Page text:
“Daxi is a magical place.”
It was not my first time hearing this. But even as someone who grew up in Daxi (大溪), I had a hard time appreciating what exactly was so magical about my hometown. That was the question on my mind when I joined a day trip to Daxi organized by my friend Alysa Chiu, who leads a small group of volunteers working on cultural revival in the Taoyuan region, just south of Taipei.
Daxi is a small town tucked away along the upper reaches of the Dahan River, at the crossroads between the plains to the west, and sharp Hsuehshan Mountains to the east. Going north down the river, you will pass Sanxia before reaching the ports of Dadaocheng and Tamsui in Taipei. Southward will take you to Longtan and Beipu, important Hakka settlements along the foothills of northwestern Taiwan. Go past the Shihmen Reservoir, and you’ll immediately be in indigenous Atayal lands.
Of course, growing up, my world was much smaller. My house was a rather typical row house in an alleyway, with not much of a view to speak of. The traditional street market was a 10 minute walk away, and my elementary school was on the other side of a pedestrian bridge. While I don’t remember frolicking in the rice fields as a kid, I do remember things like a particular eatery with very crunchy fried pork chops, going to my friend’s house after school, and watching American TV shows like MacGuyver on Saturday nights. Needless to say, my life had very little to do with the grand histories or traditions of Daxi.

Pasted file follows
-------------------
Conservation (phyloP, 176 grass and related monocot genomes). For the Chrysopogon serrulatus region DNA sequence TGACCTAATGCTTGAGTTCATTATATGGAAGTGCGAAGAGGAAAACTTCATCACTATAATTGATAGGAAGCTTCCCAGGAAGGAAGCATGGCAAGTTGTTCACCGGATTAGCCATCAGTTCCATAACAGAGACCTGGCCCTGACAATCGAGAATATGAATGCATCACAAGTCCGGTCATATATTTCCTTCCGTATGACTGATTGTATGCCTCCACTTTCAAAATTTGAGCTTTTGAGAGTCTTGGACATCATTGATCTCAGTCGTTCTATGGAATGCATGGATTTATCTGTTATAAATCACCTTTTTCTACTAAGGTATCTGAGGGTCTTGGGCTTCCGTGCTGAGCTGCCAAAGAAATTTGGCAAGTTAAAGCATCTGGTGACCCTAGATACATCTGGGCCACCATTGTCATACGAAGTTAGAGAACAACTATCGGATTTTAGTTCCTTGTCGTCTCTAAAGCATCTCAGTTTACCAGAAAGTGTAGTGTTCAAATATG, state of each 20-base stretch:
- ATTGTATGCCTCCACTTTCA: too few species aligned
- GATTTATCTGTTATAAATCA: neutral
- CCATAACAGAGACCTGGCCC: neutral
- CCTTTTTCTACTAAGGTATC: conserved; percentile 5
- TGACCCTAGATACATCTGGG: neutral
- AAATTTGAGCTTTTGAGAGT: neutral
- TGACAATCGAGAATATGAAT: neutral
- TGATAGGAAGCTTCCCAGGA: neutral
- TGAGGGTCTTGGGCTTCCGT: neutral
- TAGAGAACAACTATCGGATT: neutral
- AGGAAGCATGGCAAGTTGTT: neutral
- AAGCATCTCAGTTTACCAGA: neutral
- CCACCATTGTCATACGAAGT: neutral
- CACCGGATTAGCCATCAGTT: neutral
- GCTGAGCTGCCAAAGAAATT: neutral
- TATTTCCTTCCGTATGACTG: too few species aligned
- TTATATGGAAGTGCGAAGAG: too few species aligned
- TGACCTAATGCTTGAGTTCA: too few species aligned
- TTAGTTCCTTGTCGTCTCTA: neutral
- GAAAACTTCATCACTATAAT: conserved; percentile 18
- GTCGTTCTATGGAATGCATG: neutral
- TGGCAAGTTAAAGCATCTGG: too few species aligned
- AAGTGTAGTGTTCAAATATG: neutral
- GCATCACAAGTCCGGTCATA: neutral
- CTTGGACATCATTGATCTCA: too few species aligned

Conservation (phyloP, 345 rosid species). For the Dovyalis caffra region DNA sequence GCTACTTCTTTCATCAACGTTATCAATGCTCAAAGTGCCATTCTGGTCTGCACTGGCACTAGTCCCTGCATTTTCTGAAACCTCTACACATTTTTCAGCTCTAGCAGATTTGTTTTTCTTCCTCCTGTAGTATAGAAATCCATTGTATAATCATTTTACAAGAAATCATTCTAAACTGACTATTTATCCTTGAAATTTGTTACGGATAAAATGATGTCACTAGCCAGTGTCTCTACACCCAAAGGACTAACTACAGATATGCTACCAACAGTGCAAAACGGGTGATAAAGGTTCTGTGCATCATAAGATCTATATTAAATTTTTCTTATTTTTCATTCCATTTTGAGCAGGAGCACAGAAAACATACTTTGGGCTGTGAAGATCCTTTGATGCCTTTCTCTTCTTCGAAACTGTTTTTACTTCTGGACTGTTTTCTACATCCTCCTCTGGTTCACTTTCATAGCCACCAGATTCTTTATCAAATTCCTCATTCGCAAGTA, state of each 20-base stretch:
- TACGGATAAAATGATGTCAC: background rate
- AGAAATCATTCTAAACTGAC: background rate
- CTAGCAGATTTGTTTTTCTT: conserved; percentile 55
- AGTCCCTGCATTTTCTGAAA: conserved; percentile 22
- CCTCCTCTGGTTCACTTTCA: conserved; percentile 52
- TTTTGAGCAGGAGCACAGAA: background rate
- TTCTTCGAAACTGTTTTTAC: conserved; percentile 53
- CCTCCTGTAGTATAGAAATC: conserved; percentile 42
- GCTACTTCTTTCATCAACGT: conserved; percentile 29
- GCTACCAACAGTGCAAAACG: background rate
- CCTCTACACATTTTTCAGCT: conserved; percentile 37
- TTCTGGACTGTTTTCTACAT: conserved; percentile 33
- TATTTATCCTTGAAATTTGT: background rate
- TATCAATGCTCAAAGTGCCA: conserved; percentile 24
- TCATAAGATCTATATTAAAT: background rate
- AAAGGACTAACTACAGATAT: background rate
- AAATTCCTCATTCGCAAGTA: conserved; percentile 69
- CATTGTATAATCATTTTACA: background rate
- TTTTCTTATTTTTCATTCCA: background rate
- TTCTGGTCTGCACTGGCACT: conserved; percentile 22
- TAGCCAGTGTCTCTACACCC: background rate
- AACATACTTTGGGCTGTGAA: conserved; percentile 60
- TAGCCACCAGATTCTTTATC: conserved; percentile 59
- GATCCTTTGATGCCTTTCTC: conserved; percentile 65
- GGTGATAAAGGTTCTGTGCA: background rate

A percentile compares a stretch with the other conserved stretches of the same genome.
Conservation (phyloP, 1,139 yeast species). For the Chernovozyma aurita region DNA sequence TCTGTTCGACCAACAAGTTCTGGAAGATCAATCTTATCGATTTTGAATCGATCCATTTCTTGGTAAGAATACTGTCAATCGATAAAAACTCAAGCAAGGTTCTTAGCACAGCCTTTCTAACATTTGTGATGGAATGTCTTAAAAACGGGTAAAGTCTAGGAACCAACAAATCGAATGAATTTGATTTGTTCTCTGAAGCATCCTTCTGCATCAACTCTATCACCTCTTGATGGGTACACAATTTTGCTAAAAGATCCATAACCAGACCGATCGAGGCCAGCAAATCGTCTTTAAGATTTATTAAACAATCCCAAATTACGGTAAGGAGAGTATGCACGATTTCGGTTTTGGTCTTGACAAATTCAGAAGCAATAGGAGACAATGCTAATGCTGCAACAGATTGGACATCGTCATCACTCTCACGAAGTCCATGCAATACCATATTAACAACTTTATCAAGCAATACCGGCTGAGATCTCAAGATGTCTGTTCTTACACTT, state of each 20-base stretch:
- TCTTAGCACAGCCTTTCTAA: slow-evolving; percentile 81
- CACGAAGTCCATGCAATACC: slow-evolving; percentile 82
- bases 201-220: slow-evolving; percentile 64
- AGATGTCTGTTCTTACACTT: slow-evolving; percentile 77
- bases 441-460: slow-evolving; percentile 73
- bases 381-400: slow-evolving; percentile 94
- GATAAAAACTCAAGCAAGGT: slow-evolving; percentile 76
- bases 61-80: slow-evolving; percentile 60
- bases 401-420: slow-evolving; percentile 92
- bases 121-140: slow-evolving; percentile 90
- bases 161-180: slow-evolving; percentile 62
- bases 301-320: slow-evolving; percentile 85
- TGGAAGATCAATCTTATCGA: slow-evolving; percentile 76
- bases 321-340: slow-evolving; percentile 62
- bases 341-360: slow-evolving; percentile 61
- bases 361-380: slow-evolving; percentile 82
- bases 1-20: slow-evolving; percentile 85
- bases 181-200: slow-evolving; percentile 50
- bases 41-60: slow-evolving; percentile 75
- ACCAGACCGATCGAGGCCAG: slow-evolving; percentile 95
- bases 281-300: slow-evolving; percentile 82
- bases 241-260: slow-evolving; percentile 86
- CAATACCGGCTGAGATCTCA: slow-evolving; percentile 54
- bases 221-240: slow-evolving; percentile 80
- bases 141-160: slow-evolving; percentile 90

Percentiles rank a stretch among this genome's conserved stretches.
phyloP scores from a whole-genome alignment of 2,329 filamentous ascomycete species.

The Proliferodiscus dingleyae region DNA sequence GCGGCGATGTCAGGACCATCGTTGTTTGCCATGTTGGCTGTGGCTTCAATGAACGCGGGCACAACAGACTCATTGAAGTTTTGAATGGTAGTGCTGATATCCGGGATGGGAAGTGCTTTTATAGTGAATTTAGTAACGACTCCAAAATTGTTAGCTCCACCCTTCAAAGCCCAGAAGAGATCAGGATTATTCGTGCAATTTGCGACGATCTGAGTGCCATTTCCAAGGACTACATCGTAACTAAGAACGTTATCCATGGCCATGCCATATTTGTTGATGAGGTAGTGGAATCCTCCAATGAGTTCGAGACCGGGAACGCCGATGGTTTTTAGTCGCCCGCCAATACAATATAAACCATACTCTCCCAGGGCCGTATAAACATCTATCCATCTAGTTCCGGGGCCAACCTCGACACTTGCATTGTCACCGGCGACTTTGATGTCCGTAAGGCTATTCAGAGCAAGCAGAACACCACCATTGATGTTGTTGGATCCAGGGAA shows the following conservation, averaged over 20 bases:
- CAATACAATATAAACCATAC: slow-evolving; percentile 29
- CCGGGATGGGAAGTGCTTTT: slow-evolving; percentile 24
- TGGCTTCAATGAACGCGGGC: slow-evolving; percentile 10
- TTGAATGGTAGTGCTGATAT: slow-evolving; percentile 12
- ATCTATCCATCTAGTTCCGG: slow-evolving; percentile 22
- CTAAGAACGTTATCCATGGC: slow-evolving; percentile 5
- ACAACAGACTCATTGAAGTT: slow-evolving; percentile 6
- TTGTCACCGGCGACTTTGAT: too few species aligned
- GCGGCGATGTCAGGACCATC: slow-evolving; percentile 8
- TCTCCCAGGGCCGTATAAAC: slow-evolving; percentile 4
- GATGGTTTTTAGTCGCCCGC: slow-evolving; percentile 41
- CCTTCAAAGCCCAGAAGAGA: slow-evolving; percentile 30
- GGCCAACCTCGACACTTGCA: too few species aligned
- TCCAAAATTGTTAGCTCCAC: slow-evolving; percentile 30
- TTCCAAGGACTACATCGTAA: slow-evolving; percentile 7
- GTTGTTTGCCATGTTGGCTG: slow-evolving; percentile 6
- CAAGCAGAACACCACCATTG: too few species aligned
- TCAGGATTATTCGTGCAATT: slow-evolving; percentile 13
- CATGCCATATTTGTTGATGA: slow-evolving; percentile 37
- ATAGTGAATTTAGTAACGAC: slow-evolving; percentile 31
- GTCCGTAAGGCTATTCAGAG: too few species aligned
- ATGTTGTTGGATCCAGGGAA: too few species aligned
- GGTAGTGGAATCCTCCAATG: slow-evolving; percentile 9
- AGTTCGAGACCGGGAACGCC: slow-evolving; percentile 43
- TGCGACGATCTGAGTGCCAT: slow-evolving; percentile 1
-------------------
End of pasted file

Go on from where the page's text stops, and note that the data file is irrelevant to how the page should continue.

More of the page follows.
Except, my father would take me to “hike” an old mountain trail near my home. Paved with stone, it was a short but steep descent down to the riverbanks. I knew the trail was old—it passes by a bunker that was used as shelter from American B-2 bombings during World War II, and also the Taoyuan Canal, a 100 year old irrigation channel that actually tunnels through the mountains. To me at the time, they were simply markers on my life, covered in moss, shaded by the overgrowth of palms and ferns.
When I was ten years old, I traded the lush hills of Daxi for the skyscrapers of New York. It was not until another ten years before I returned and started rediscovering Taiwan for myself. I continued to visit Taiwan about once a year, and stayed in Daxi at night while hanging out with my friends in Taipei during the day. After walking the streets of New York, Tokyo, London, and Taipei, Daxi was nothing but a sleepy little town—“make sure you come home by 8 o’clock, or there will be no place open for dinner.” The place with the crunchy pork chop rice had closed shop many years ago.
But something about the place still pulls at me, and Alysa and I decided to take a group of friends to Daxi for a visit. For me, it was not just to “show my friends around town.” It was an opportunity to see my own past through the eyes of others.
It was a warm, sunny day. I arrived early at the Taoyuan High Speed Rail Station. It was only my second time there; it of course did not exist when I was small. I sat in the Mos Burger shop inside the station, and my late grandfather’s favorite hymn “What a Friend We Have in Jesus” plays softly in the background. Looking outside the floor to ceiling glass window, I saw a few lonely residential high rises, and rows after rows of ads for new developments, named after cheesy Chinese puns. First impression: this was not even my own past, but it felt more like traveling somewhere new.